By Esther Jan 

Commonly referenced as the foremost scholar on stakeholder theory and business ethics, Professor R. Edward Freeman is perhaps best known for his award-winning book, Strategic Management: A Stakeholder Approach, first published in 1984 and reissued in 2010 by Cambridge University Press. Contrary to the traditional view of a company – the shareholder view – that assumes that only the owners or shareholders of the company are important, Freeman proposed in this book the then-novel idea of stakeholder theory – that good management should be based on relationships with all stakeholders: including employees, customers, suppliers and communities.

Freeman’s revolutionary idea had a tremendous impact on the field of business, and has helped to reshape our understanding of the roles and responsibilities of businesses and business leaders. Since Freeman published his seminal book, there has been a growing emphasis on corporate social responsibility and sustainability, where businesses and business leaders are encouraged to have a positive impact on their stakeholders and the planet. As a result of Freeman’s work, the idea of “shared value” is also now widely promoted, as he says, “where economic value and social value are seen as going hand-in-hand.” Before Freeman’s landmark book, this was not the case.

As a recent Verizon Visiting Professor in Business Ethics at Bentley University’s W. Michael Hoffman Center for Business Ethics, Freeman discussed the need for a “new narrative about business” – one that promotes managing for stakeholders. Freeman describes the “old story of business” as an outdated model built on hierarchy and power which views the sole responsibility of business executives as maximizing profits for shareholders – often putting profits over people. In his lecture, The New Story of Business: Towards a More Responsible Capitalism, Freeman explains why the “old story of business” does not work anymore in our ever-more interconnected and interdependent world.

So what is wrong with the “old story?” Freeman proposes three faults with the outdated business narrative:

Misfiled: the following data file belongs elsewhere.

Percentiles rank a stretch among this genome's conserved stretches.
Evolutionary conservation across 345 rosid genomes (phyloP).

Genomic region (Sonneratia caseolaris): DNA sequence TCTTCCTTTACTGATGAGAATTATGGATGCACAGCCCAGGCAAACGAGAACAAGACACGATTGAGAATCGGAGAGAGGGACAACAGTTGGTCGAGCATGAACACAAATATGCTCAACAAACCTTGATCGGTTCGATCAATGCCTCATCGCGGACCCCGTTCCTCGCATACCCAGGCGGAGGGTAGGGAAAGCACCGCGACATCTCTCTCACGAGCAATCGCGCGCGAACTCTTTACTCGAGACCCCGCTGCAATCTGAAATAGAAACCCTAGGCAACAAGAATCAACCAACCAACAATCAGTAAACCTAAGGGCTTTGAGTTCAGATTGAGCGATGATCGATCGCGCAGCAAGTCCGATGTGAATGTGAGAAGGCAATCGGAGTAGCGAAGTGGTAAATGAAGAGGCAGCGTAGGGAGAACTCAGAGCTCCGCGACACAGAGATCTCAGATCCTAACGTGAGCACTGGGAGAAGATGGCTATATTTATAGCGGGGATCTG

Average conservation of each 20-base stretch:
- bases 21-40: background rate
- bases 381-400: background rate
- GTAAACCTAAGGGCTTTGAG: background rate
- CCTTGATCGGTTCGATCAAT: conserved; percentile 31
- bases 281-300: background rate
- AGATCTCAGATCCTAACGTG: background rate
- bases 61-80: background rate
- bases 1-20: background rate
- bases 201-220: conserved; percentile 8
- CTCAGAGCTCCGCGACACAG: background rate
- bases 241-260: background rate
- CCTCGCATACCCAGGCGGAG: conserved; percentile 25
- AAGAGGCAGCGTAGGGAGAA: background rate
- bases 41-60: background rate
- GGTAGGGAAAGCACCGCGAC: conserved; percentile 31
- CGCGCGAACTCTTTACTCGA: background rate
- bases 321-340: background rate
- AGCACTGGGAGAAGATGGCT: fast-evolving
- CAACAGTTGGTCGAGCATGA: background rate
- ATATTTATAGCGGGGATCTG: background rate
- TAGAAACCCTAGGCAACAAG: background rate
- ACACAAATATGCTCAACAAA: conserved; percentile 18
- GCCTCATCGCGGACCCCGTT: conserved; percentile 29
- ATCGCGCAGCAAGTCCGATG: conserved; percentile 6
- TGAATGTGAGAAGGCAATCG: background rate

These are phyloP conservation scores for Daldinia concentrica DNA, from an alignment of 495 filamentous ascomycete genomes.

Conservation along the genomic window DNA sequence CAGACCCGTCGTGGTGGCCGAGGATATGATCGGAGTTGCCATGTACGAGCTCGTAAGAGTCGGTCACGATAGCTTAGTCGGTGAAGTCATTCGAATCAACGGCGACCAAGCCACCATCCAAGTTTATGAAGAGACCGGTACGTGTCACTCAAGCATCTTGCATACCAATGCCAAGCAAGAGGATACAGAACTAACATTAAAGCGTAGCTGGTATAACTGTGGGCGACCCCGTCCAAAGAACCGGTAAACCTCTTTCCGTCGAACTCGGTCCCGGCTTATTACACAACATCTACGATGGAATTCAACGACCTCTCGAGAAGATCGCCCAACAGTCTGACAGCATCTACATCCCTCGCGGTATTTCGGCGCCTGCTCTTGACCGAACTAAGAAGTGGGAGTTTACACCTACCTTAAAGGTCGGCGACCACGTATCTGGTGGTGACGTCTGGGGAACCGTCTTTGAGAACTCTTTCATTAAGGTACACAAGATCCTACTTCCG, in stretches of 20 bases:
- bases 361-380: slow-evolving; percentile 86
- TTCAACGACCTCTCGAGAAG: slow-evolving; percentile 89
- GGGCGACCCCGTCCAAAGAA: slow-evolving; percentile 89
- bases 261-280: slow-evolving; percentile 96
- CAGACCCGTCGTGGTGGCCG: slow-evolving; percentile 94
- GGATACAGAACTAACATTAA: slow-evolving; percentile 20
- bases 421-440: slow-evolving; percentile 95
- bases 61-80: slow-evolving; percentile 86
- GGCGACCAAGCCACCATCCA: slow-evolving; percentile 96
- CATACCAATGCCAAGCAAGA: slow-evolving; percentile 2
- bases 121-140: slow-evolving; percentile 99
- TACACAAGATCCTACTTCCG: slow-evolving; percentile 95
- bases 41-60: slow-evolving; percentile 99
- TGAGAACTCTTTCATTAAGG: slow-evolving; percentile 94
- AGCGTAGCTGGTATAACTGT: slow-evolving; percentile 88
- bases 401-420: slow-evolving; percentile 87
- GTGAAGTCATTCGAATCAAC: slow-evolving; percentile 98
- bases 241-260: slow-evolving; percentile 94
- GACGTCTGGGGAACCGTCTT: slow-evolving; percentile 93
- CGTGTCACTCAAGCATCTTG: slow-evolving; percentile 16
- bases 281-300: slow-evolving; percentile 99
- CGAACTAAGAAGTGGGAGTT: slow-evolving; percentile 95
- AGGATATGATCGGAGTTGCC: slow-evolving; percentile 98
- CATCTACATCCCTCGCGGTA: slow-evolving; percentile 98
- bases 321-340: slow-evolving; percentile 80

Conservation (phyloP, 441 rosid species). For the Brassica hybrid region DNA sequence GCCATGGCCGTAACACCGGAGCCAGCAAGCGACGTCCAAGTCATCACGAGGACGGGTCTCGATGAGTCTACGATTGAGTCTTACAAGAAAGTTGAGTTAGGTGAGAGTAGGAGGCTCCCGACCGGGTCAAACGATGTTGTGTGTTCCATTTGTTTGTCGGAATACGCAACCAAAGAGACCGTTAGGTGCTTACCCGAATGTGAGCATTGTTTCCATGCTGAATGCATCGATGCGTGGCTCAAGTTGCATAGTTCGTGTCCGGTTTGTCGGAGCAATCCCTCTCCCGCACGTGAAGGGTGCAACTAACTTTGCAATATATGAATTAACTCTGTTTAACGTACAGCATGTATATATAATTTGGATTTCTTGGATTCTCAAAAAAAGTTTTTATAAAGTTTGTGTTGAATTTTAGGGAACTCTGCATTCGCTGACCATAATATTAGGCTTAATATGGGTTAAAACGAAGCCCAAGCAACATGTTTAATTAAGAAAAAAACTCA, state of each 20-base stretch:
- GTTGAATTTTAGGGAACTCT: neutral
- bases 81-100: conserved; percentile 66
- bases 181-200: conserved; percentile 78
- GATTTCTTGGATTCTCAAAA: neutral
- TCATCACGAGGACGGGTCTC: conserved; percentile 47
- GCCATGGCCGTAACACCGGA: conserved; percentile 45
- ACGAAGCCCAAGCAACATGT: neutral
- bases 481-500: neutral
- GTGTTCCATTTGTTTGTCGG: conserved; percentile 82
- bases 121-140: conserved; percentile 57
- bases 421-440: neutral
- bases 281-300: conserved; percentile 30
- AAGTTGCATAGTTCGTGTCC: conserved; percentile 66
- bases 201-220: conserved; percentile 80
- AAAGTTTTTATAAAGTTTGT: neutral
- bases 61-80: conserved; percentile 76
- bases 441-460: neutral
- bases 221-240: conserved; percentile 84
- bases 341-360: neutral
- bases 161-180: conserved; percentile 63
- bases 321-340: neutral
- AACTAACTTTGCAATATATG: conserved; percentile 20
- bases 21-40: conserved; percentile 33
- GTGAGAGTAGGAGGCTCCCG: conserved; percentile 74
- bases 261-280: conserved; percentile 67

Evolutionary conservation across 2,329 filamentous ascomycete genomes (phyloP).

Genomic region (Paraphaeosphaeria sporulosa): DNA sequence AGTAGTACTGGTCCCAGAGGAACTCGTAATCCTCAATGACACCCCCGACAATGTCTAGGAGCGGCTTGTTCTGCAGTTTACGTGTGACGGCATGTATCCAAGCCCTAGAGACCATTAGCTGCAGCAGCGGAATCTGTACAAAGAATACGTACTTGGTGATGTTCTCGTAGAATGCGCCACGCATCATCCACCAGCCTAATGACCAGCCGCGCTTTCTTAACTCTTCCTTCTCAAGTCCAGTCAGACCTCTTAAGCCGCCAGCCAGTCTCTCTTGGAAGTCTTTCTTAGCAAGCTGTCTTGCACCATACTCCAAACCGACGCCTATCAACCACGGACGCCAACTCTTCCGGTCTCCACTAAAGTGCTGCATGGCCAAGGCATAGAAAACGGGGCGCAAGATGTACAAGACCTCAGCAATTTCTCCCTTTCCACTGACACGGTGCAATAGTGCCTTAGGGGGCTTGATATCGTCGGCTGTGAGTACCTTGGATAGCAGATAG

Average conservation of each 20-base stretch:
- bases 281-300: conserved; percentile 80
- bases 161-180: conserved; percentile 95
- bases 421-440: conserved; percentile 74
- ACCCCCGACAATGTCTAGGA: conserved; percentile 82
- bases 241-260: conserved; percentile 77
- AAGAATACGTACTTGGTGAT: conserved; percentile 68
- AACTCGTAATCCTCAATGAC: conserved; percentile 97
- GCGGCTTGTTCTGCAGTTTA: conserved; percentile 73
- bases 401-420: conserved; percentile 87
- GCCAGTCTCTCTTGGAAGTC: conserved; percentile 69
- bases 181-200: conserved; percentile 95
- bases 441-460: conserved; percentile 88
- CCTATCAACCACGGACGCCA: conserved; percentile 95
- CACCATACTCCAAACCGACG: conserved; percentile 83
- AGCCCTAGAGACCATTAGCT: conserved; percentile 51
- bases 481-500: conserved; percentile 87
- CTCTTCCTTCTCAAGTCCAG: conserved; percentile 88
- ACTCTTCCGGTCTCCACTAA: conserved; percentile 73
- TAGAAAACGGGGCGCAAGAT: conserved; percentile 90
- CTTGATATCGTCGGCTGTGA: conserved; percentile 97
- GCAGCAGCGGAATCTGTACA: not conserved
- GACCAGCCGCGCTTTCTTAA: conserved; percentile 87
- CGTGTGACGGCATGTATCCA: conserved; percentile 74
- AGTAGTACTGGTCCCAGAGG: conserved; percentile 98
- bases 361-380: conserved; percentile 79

1. Profits aren’t the purpose of business. As Freeman states, “While there are many businesses that have come to see making money for their ‘owners’ as the main purpose of their business, most of these businesses didn’t start out this way…Most entrepreneurs start their companies because, in John Mackey’s words, ‘they are on fire about their business idea.’”
  2. Business ethics isn’t a contradiction. Freeman explains that “Adam Smith knew how important ethics was to business…Indeed, Smith makes it clear that without a sense of justice, markets just won’t work very well at all.”
  3. People are complicated. As Freeman observes, “There is ample scientific evidence that human beings are not the rational economic beings that much of our economic and business theory assumes. We’re not always driven by extrinsic if-then rewards. We want to be engaged in doing something that has meaning and purpose…Human beings are more complex than the dominant story would have us believe.”

Freeman’s proposed “new story of business” emphasizes the idea of responsible capitalism, where businesses are driven not just by profits, but by purpose, values, and ethics. He cites as examples of this type of capitalism many successful businesses such as Nestle, Just Capital, and prominent business leaders such as Bill Gates, John Mackey and Steve Jobs.

Freeman argues, “Whichever brand or brands that ultimately become the rallying cry on which this conceptual revolution will be based, the brand will have to be based on a sense of purpose and ethics that is as central to the new narrative as profit is to the old one.”

Read more about Freeman’s new story of business in The New Story of Business: Towards a More Responsible Capitalism.

This is the second of three blogs on Ed Freeman and The New Story of Business. Read the first blog, Professor Ed Freeman Named ‘Hero of Conscious Capitalism’, and please check back for future posts on this topic.